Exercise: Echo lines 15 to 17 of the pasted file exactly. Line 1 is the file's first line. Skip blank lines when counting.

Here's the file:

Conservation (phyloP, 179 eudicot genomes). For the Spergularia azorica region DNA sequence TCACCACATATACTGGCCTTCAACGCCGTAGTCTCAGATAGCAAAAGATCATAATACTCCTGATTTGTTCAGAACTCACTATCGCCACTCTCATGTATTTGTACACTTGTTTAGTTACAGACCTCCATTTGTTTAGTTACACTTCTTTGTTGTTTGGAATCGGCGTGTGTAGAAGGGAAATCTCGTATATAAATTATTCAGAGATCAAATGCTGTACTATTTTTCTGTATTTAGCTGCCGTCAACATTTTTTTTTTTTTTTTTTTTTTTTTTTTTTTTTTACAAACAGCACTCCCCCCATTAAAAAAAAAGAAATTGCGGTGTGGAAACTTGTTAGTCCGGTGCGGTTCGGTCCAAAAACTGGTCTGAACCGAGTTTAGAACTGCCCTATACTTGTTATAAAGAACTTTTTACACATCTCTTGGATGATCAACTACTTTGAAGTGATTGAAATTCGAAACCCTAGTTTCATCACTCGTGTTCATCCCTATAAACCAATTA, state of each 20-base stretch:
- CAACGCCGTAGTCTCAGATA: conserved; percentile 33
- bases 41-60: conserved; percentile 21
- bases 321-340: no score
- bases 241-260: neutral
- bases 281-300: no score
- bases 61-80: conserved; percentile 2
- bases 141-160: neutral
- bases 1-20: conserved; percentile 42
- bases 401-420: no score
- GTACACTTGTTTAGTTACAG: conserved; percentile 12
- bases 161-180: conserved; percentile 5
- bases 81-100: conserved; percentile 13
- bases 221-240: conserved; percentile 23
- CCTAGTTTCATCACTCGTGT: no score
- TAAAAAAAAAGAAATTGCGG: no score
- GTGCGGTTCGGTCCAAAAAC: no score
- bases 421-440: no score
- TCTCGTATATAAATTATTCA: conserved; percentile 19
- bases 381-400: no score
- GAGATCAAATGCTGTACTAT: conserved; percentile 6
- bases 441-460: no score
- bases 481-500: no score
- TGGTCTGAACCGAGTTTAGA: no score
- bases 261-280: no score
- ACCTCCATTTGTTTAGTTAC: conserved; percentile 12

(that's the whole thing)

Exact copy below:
- CCTAGTTTCATCACTCGTGT: no score
- TAAAAAAAAAGAAATTGCGG: no score
- GTGCGGTTCGGTCCAAAAAC: no score